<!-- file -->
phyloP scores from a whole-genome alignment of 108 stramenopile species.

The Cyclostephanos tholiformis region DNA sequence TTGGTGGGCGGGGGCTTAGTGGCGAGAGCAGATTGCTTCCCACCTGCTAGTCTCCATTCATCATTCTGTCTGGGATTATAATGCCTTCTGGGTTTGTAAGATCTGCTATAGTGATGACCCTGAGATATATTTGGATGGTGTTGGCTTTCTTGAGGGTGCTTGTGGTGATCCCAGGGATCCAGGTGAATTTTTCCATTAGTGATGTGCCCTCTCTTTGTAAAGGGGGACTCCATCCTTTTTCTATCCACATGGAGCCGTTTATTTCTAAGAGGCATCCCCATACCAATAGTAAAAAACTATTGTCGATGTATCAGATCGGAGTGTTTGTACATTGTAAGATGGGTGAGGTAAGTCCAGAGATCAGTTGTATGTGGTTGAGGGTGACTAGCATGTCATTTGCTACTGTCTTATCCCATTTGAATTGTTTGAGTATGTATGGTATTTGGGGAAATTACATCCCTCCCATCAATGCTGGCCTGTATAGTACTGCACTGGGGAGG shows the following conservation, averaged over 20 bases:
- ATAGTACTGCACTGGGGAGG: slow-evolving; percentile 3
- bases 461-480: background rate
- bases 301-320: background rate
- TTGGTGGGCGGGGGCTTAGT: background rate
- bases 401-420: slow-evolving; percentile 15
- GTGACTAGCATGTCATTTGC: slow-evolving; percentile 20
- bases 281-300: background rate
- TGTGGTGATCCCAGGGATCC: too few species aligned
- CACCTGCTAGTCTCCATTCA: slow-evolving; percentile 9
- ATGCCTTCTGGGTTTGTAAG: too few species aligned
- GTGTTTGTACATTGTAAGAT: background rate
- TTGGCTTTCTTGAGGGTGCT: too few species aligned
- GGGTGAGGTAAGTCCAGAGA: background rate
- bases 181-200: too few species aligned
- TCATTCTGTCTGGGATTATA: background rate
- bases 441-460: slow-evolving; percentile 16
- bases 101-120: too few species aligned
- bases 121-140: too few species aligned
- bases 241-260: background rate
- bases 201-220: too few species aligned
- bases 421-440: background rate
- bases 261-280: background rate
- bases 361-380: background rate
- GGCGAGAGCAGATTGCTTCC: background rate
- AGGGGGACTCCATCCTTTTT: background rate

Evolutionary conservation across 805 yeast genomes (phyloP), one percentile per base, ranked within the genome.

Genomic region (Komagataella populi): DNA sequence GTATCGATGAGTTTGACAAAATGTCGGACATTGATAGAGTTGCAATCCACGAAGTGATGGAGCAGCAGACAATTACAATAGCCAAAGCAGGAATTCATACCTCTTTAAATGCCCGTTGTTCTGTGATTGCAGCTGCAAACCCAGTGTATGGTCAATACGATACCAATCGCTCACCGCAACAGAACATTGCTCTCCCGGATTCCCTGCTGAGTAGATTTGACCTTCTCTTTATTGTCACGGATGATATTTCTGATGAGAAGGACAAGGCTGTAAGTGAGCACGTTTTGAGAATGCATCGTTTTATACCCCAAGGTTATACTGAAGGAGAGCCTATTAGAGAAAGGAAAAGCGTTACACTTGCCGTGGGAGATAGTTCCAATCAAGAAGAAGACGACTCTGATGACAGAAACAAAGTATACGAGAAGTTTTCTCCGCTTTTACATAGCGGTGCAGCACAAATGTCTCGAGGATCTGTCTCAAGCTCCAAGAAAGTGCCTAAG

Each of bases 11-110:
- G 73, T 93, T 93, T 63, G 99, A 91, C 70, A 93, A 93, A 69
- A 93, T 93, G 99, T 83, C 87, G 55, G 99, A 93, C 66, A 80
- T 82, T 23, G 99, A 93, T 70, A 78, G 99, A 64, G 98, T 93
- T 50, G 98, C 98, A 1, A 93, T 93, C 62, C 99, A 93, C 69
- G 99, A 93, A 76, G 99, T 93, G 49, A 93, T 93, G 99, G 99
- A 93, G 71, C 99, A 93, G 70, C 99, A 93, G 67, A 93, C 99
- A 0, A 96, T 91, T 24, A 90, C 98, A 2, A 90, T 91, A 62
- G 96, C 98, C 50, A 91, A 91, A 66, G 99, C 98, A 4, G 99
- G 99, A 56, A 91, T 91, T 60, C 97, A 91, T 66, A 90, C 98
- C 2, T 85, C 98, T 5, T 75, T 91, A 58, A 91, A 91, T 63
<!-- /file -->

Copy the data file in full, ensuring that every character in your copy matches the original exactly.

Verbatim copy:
phyloP scores from a whole-genome alignment of 108 stramenopile species.

The Cyclostephanos tholiformis region DNA sequence TTGGTGGGCGGGGGCTTAGTGGCGAGAGCAGATTGCTTCCCACCTGCTAGTCTCCATTCATCATTCTGTCTGGGATTATAATGCCTTCTGGGTTTGTAAGATCTGCTATAGTGATGACCCTGAGATATATTTGGATGGTGTTGGCTTTCTTGAGGGTGCTTGTGGTGATCCCAGGGATCCAGGTGAATTTTTCCATTAGTGATGTGCCCTCTCTTTGTAAAGGGGGACTCCATCCTTTTTCTATCCACATGGAGCCGTTTATTTCTAAGAGGCATCCCCATACCAATAGTAAAAAACTATTGTCGATGTATCAGATCGGAGTGTTTGTACATTGTAAGATGGGTGAGGTAAGTCCAGAGATCAGTTGTATGTGGTTGAGGGTGACTAGCATGTCATTTGCTACTGTCTTATCCCATTTGAATTGTTTGAGTATGTATGGTATTTGGGGAAATTACATCCCTCCCATCAATGCTGGCCTGTATAGTACTGCACTGGGGAGG shows the following conservation, averaged over 20 bases:
- ATAGTACTGCACTGGGGAGG: slow-evolving; percentile 3
- bases 461-480: background rate
- bases 301-320: background rate
- TTGGTGGGCGGGGGCTTAGT: background rate
- bases 401-420: slow-evolving; percentile 15
- GTGACTAGCATGTCATTTGC: slow-evolving; percentile 20
- bases 281-300: background rate
- TGTGGTGATCCCAGGGATCC: too few species aligned
- CACCTGCTAGTCTCCATTCA: slow-evolving; percentile 9
- ATGCCTTCTGGGTTTGTAAG: too few species aligned
- GTGTTTGTACATTGTAAGAT: background rate
- TTGGCTTTCTTGAGGGTGCT: too few species aligned
- GGGTGAGGTAAGTCCAGAGA: background rate
- bases 181-200: too few species aligned
- TCATTCTGTCTGGGATTATA: background rate
- bases 441-460: slow-evolving; percentile 16
- bases 101-120: too few species aligned
- bases 121-140: too few species aligned
- bases 241-260: background rate
- bases 201-220: too few species aligned
- bases 421-440: background rate
- bases 261-280: background rate
- bases 361-380: background rate
- GGCGAGAGCAGATTGCTTCC: background rate
- AGGGGGACTCCATCCTTTTT: background rate

Evolutionary conservation across 805 yeast genomes (phyloP), one percentile per base, ranked within the genome.

Genomic region (Komagataella populi): DNA sequence GTATCGATGAGTTTGACAAAATGTCGGACATTGATAGAGTTGCAATCCACGAAGTGATGGAGCAGCAGACAATTACAATAGCCAAAGCAGGAATTCATACCTCTTTAAATGCCCGTTGTTCTGTGATTGCAGCTGCAAACCCAGTGTATGGTCAATACGATACCAATCGCTCACCGCAACAGAACATTGCTCTCCCGGATTCCCTGCTGAGTAGATTTGACCTTCTCTTTATTGTCACGGATGATATTTCTGATGAGAAGGACAAGGCTGTAAGTGAGCACGTTTTGAGAATGCATCGTTTTATACCCCAAGGTTATACTGAAGGAGAGCCTATTAGAGAAAGGAAAAGCGTTACACTTGCCGTGGGAGATAGTTCCAATCAAGAAGAAGACGACTCTGATGACAGAAACAAAGTATACGAGAAGTTTTCTCCGCTTTTACATAGCGGTGCAGCACAAATGTCTCGAGGATCTGTCTCAAGCTCCAAGAAAGTGCCTAAG

Each of bases 11-110:
- G 73, T 93, T 93, T 63, G 99, A 91, C 70, A 93, A 93, A 69
- A 93, T 93, G 99, T 83, C 87, G 55, G 99, A 93, C 66, A 80
- T 82, T 23, G 99, A 93, T 70, A 78, G 99, A 64, G 98, T 93
- T 50, G 98, C 98, A 1, A 93, T 93, C 62, C 99, A 93, C 69
- G 99, A 93, A 76, G 99, T 93, G 49, A 93, T 93, G 99, G 99
- A 93, G 71, C 99, A 93, G 70, C 99, A 93, G 67, A 93, C 99
- A 0, A 96, T 91, T 24, A 90, C 98, A 2, A 90, T 91, A 62
- G 96, C 98, C 50, A 91, A 91, A 66, G 99, C 98, A 4, G 99
- G 99, A 56, A 91, T 91, T 60, C 97, A 91, T 66, A 90, C 98
- C 2, T 85, C 98, T 5, T 75, T 91, A 58, A 91, A 91, T 63